BOISE, Idaho, April 10, 2013 /PRNewswire/ -- As Service members return from war, most will successfully rejoin their communities, contributing advanced skills and enjoying an enhanced quality of life. However, for some, the transition will not be so simple. Complicated by wounds that are not just physical, but behavioral, emotional and spiritual, these veterans will require advanced support as they integrate back into society.
With only 37% of military families living on a military installation, the majority of service members and families needing transition assistance will first seek services and support in the communities where they reside. Idaho has a significant responsibility, with over 6000 Active-Duty, 4996 National Guard and Reserve and 6,065 Veterans living in the state.
The prevalence of PTSD and TBI, said to be the signature wounds of the Iraq and Afghanistan wars, have resulted in an increased need for behavioral health services. A July 2012 report found that an estimated 13 to 20 percent of service members deployed since 9/11 may have PTSD and a 2011 study showed that 6.5% of 9/11 veterans stated they were experiencing active suicidal ideation.
In addition, war zone experiences, such as committing acts that conflict with deeply held moral beliefs, can weaken religious faith, confuse core ethical beliefs, or generate feelings of shame and despair. These moral injuries may manifest as substance abuse, violent behavior, social withdrawal and depression, or suicide.
These factors, combined with a reluctance of many service members to seek help from the VA, result in an increased dependence on local behavioral health providers, first responders and members of the faith community. Unfortunately, many service providers and clergy are not educated on military culture and the unique behavioral health issues that may impact military families, making service members resistant to seeking their help or returning after one visit.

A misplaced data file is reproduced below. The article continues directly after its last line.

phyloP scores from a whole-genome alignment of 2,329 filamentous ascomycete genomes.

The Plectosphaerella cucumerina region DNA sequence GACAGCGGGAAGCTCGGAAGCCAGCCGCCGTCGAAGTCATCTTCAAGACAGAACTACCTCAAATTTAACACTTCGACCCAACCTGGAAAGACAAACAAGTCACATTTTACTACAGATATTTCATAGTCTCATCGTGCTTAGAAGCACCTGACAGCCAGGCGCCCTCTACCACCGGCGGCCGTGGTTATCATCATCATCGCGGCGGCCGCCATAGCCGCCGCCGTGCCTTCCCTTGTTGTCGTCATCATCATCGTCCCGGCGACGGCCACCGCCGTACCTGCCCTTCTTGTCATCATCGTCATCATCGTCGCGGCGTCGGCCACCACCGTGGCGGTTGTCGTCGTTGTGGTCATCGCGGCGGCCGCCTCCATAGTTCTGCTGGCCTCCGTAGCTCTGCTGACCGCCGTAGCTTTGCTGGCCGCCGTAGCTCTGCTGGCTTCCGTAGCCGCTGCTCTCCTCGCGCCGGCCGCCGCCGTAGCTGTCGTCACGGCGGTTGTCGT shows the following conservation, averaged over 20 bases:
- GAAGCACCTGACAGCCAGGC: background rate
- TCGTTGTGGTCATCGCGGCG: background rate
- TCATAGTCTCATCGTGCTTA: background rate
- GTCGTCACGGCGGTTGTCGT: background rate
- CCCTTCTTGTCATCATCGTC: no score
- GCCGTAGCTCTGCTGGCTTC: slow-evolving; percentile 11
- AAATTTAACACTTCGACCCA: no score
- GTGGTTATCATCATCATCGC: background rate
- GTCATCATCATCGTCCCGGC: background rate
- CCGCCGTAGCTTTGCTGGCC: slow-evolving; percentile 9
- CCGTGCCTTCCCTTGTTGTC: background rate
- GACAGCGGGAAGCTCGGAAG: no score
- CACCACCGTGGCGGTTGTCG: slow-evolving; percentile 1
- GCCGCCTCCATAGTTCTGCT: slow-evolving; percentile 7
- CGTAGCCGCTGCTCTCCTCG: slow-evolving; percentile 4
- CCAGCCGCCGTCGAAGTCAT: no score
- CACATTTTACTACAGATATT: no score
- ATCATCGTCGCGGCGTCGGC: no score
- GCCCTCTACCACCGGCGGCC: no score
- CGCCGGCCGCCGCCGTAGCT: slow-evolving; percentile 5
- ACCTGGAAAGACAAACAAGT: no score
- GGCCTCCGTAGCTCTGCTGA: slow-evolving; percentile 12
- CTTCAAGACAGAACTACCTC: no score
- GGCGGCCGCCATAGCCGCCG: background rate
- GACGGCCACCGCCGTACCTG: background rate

Fortunately, the Idaho Behavioral Health Alliance, a group initiated by Army OneSource, is working to ensure the state's men and women in uniform have access to culturally competent and readily available support wherever they live. The group, which includes the Idaho National Guard Liaison to the Veterans Administration and the Community, Catholic Charities of Idaho and Boise VA Hospital has launched a series of workshops aimed at educating service providers on the front-lines of support on military culture and how to best support Service members in need.
"Ensuring effective behavioral health services are available for our soldiers is a priority for the National Guard. As we began reaching out to behavioral health specialists in the community for help, we realized that many lacked education in military culture and the special mental health needs of our veterans. As a result, I am working through the Alliance to help provide no cost educational workshops around the state for behavioral health specialists and others who are interested in learning more about serving veterans," states Mary Kelly, LTC AN (ret) MS, RN, Transition Assistance Adviser, Idaho National Guard.
On April 18th, the Alliance will host their next workshop, titled "Issues Surrounding Military Suicides: Making the Connection." Clergy, first responders, behavioral health specialists, clinicians, social workers, educators, law enforcement officers, and all those who may come in contact with a service member in the course of their work, are invited to attend.
The event will take place at The Summit Church, 10375 Overland Rd, Boise, ID, on Thursday April 18th from 8:00am to 4:00 pm. Guest speakers include Jeff Hisser, Navy Veteran and author of "Return but no Escape," Mary Pierce LCSW, Suicide Prevention Coordinator at the Boise VA Medical Center, and Melaney Swenson, LCSW, Regional Director West Central Region Catholic Charities of Idaho. The event will focus on educating participants on the warning signs of suicidal ideation in service members and arm them with a tool kit of resources for support and referral.
Members of the Idaho community interested in attending must RSVP by April 15th to the Army OneSource Community Support Coordinator, Sheila Schumacher-Warner at [email protected]. The attendance fee is $6.50, paid at the door and includes catered lunch from Casa Mexico.
The state of Idaho has a great responsibility in serving the military families in its communities. Working together in an informed and synchronized effort to address the unique challenges facing today's military will go a long way in ensuring our service members and their families live the lives they deserve.
For more information about Army OneSource and the Behavioral Health Alliance contact the Army OneSource Idaho Community Support Coordinator at [email protected].
SOURCE Army OneSource